Love it or hate it, it’s hard to deny that California tends to lead the nation when it comes to progressive waste handling. There are a few exceptions of course, with other states and municipalities taking bolder steps every day (see “Solar Synergy” for Republic Services’ innovative landfill solar project in Georgia). But by and large, we look to the West Coast to see the future of waste.
Now, with the passage of two new laws California is pursuing a 75 percent diversion rate goal. The move was at least partly motivated by Florida’s recent adoption of its own 75 percent recycling goal. The big difference between the two is likely to be the contentious point of waste-to-energy. Florida counts it as recycling, making its goal much more easily obtainable. Though I can’t say for certain, I feel safe in predicting that California will not count waste incinerated for energy as part of its diversion rate.
That makes it a much tougher road to hoe. Still, the state has a roadmap to follow right in its own back yard. San Francisco has long outpaced every other city in the country with a diversion rate already eclipsing 75 percent. A big part of that success has been the city’s primary waste handler, Recology (formerly Norcal Waste Systems). With a range of progressive programs, such as food waste collection and cutting edge single-stream recycling, it’s helped San Francisco work around a serious lack of landfill space, while making it one of the greenest cities in the world. Discover all of the varied components that make Recology unique by reading our profile of the company.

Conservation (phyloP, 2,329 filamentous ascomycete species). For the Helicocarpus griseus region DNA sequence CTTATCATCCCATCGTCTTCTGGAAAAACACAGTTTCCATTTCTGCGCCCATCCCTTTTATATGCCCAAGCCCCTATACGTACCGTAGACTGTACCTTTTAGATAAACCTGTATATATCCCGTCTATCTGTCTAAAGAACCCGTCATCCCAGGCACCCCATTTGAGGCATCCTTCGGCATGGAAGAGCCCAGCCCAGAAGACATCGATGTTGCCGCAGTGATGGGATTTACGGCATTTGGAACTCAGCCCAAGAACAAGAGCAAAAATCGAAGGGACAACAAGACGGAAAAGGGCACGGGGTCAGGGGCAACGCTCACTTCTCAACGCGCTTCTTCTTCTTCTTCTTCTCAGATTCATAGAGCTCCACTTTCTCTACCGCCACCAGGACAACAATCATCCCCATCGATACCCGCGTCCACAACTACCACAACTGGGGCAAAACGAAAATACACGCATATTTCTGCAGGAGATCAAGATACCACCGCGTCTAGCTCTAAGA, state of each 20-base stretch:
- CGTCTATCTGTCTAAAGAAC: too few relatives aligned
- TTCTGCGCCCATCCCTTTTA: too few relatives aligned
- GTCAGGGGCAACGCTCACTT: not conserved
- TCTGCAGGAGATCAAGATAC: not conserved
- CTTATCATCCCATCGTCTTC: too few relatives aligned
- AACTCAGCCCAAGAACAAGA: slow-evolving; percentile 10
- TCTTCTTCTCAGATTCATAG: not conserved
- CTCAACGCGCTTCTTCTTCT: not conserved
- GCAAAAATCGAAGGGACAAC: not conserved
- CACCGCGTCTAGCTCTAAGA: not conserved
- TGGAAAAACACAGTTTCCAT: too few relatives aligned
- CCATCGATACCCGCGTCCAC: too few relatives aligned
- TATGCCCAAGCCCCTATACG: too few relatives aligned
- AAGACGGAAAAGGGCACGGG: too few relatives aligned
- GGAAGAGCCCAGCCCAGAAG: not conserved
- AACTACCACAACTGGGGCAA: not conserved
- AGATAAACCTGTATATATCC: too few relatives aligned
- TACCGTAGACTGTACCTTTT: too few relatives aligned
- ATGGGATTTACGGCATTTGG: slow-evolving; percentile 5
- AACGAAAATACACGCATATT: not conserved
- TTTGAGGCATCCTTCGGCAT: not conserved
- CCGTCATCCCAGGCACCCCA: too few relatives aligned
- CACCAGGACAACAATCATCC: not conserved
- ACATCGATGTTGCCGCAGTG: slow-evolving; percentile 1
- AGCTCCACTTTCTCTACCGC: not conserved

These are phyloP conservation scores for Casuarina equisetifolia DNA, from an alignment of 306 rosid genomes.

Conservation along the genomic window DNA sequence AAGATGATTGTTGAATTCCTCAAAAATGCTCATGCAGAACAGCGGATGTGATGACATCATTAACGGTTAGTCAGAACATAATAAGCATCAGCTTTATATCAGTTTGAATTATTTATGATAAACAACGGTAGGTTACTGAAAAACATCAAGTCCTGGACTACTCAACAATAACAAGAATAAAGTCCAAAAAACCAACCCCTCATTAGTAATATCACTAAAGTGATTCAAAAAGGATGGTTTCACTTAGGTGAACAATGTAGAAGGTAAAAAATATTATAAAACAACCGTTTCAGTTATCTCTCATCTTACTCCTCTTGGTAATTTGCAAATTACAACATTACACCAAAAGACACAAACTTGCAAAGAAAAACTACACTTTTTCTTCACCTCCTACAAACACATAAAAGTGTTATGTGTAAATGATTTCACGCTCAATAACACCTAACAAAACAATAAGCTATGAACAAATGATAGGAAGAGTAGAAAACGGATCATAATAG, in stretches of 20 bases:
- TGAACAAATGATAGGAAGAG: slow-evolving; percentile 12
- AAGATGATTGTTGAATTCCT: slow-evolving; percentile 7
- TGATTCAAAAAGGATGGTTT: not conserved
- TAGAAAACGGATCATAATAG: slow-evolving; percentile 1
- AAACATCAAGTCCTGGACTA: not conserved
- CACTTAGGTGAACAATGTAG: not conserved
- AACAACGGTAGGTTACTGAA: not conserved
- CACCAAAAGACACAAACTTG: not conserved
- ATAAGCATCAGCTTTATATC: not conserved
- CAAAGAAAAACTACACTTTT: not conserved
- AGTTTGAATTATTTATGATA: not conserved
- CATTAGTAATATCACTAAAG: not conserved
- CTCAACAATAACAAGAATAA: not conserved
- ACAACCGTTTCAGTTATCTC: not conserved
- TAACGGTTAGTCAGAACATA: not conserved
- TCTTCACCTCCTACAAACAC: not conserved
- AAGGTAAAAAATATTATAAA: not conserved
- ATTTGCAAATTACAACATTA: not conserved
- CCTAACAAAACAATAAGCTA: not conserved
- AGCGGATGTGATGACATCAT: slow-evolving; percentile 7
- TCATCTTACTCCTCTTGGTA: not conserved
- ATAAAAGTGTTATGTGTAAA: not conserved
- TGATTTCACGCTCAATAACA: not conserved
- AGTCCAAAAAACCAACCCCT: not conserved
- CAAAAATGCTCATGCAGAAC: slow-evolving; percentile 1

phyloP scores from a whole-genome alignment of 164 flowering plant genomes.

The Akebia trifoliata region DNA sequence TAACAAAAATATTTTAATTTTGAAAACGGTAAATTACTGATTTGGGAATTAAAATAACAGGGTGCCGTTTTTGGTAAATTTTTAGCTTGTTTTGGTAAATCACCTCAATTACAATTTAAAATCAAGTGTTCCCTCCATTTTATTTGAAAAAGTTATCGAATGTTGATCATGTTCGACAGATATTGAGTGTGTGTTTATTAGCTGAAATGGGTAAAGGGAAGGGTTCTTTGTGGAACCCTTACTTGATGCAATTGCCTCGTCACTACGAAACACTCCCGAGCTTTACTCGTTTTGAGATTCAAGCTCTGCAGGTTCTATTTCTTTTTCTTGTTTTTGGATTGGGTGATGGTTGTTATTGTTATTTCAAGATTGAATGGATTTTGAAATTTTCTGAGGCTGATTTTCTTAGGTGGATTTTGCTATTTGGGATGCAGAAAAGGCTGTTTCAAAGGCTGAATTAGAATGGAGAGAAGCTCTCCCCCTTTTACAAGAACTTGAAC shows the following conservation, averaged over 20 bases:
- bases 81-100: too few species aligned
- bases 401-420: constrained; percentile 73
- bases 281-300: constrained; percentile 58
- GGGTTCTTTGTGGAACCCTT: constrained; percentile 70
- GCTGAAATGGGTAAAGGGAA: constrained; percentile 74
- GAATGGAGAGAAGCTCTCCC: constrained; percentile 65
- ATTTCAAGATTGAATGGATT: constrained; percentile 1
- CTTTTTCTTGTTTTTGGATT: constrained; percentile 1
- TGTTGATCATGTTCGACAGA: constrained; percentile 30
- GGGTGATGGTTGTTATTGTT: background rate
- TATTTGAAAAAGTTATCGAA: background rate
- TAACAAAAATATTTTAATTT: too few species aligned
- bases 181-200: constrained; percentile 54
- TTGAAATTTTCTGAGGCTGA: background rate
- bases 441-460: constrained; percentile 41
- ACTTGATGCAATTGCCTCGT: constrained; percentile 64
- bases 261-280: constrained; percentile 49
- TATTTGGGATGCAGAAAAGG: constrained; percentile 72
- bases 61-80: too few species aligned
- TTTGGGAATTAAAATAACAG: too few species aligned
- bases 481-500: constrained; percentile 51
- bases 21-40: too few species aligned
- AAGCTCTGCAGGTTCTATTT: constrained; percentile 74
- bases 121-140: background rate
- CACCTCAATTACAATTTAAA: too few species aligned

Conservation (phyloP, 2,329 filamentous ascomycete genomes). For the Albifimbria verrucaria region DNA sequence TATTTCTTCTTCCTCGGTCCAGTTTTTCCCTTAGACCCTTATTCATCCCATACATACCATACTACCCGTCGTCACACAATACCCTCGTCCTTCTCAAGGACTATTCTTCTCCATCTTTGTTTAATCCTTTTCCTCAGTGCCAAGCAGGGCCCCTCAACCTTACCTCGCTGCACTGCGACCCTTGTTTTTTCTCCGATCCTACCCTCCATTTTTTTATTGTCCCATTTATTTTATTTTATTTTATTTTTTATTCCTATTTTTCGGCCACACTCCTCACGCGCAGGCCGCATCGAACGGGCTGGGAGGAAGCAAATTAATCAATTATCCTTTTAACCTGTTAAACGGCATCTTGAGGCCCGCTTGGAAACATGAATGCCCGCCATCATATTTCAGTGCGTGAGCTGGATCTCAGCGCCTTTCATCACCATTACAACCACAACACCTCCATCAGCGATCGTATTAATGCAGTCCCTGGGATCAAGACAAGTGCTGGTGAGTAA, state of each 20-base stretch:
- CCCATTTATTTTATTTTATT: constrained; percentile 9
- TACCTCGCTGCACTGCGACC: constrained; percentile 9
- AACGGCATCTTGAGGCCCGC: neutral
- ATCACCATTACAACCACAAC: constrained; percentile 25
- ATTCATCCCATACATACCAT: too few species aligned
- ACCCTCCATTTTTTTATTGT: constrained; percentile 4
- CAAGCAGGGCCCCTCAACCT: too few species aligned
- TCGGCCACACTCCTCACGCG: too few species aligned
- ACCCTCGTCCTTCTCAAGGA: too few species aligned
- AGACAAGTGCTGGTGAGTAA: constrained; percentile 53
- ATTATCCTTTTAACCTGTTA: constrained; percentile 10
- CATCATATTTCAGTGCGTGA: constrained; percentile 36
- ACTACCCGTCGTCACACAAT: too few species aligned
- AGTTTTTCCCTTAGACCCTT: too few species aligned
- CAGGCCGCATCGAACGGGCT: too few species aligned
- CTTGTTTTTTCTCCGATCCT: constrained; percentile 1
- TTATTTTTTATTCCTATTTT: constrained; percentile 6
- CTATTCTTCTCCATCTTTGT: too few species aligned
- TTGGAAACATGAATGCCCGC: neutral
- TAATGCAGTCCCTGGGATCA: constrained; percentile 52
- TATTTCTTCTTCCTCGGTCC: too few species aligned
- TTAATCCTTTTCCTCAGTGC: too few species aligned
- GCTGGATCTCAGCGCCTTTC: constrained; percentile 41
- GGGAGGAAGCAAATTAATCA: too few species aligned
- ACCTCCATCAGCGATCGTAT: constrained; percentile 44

In December, Waste Age and waste360.com will be resurrecting our popular Truck and Container Design Contest. If you’ve got custom decorated vehicles or containters in your fleet that you would like to see highlighted in our pages and online, send high-res photos of them to me at firstname.lastname@example.org. We’ll pick our favorites and show them off to the rest of the industry!
Steven Averett, Editor
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